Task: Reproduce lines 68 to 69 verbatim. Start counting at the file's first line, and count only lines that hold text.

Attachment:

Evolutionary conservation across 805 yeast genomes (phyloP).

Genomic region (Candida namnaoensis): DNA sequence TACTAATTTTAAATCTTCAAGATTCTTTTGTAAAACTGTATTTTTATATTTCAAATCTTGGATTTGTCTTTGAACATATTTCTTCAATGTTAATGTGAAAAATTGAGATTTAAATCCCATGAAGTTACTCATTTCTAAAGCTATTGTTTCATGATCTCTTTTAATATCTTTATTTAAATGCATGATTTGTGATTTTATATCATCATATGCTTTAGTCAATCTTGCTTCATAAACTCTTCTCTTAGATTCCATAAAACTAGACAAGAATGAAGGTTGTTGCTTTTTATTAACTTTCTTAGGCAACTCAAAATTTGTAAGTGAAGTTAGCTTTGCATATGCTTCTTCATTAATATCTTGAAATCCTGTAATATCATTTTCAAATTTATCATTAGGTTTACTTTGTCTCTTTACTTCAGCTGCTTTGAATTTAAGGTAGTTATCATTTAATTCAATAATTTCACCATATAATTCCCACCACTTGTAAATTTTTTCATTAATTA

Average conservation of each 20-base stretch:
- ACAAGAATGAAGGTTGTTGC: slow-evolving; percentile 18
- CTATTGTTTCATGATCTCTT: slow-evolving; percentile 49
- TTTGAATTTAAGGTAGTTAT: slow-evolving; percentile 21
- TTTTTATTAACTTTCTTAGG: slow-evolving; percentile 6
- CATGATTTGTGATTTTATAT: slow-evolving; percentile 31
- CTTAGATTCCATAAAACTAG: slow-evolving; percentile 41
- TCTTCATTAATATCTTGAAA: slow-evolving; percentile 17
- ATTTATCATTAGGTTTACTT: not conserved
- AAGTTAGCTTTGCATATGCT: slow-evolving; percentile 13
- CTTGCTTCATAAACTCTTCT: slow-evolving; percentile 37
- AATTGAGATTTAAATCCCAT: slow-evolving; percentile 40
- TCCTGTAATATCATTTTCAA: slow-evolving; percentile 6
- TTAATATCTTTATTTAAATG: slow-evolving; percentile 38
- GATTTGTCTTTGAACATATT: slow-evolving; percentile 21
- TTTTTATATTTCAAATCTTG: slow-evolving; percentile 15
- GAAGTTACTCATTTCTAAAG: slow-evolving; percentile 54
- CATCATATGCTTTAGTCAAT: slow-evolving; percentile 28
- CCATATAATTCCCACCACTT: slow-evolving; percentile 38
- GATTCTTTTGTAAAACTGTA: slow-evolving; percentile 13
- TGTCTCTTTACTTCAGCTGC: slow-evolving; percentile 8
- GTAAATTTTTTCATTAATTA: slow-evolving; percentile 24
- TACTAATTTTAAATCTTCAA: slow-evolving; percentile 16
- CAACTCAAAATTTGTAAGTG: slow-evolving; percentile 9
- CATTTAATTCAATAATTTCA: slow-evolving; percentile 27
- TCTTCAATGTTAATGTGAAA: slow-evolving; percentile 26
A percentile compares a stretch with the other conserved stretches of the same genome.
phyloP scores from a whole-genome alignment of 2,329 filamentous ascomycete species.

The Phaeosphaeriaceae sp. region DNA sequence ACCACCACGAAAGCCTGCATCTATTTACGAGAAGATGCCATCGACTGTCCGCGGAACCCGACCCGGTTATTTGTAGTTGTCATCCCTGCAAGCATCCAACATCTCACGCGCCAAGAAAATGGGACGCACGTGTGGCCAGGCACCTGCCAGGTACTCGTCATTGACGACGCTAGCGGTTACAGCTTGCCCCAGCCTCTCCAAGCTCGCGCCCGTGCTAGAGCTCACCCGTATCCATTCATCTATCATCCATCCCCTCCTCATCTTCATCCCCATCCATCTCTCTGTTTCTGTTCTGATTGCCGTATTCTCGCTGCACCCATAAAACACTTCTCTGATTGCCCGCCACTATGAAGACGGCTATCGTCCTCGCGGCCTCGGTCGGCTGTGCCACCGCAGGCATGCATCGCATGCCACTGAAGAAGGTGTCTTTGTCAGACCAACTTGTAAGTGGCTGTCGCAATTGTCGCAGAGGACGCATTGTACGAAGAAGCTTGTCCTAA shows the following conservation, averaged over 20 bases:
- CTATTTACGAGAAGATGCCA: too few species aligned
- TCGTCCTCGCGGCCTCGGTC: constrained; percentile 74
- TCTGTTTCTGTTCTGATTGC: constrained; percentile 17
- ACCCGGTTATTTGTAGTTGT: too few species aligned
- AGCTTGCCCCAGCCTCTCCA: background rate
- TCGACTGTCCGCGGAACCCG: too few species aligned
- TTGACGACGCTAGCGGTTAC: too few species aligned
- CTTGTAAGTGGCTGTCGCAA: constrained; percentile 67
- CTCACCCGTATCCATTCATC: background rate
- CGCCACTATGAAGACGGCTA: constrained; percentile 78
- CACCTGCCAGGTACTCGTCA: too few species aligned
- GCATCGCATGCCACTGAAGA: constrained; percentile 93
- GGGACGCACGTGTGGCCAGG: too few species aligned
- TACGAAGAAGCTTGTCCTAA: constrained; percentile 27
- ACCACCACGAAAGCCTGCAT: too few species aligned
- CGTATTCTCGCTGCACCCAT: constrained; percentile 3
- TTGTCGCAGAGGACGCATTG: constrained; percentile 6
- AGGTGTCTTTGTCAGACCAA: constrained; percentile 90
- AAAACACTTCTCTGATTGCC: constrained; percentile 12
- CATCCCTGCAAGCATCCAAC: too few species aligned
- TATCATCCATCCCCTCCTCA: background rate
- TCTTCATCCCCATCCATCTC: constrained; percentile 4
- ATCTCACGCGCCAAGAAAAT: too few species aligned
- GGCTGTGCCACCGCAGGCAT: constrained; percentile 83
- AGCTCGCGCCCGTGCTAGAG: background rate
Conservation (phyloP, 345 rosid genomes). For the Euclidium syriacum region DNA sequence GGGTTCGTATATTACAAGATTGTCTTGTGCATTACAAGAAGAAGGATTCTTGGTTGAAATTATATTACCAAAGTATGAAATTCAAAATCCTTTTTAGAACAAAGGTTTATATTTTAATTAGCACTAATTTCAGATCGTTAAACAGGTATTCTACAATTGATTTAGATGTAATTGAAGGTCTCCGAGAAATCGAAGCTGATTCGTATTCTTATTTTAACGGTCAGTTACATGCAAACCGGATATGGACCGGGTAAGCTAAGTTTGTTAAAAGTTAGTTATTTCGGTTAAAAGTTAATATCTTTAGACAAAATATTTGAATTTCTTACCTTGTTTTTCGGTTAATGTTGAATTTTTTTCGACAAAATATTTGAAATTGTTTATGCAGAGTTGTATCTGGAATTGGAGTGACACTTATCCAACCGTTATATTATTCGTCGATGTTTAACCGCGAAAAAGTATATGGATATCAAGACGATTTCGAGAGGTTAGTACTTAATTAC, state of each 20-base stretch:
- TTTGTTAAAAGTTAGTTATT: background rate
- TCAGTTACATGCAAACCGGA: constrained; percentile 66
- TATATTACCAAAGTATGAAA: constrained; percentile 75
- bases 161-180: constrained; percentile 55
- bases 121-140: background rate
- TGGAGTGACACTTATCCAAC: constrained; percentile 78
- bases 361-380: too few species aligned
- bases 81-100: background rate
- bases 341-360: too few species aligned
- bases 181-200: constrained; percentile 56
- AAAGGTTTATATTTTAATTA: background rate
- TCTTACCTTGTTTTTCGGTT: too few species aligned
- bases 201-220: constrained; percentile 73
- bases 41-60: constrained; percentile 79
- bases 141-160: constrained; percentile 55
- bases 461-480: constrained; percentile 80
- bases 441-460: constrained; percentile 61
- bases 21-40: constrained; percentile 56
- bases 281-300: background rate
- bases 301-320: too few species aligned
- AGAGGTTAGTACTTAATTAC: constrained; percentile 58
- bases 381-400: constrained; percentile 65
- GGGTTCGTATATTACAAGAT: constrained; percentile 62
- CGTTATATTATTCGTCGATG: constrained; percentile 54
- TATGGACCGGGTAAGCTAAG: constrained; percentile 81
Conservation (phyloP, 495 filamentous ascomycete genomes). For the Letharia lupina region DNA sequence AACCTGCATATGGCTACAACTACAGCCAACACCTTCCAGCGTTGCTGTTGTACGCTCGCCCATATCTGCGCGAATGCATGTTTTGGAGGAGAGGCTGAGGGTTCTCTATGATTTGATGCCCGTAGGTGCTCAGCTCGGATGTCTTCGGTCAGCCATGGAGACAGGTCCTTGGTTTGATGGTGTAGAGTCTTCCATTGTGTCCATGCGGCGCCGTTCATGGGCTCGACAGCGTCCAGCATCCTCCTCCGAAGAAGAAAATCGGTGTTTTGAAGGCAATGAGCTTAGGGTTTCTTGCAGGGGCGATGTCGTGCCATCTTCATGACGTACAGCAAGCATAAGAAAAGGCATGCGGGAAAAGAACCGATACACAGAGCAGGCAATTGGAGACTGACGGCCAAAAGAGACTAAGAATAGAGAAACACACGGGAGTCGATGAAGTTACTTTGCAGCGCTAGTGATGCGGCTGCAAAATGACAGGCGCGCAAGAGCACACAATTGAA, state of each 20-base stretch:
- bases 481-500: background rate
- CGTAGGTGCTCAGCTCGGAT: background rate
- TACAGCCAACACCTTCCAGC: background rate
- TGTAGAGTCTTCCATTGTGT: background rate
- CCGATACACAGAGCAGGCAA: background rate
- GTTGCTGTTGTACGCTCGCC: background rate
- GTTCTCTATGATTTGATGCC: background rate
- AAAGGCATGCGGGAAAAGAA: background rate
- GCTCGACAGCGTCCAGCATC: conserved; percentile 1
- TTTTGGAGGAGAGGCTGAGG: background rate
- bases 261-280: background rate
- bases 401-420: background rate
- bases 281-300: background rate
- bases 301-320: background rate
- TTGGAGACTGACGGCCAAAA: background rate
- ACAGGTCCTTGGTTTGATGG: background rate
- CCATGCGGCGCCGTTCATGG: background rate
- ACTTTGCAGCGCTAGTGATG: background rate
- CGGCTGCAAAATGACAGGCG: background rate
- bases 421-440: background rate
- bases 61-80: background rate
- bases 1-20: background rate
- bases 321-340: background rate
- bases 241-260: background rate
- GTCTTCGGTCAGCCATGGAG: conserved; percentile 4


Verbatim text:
- AAAGGTTTATATTTTAATTA: background rate
- TCTTACCTTGTTTTTCGGTT: too few species aligned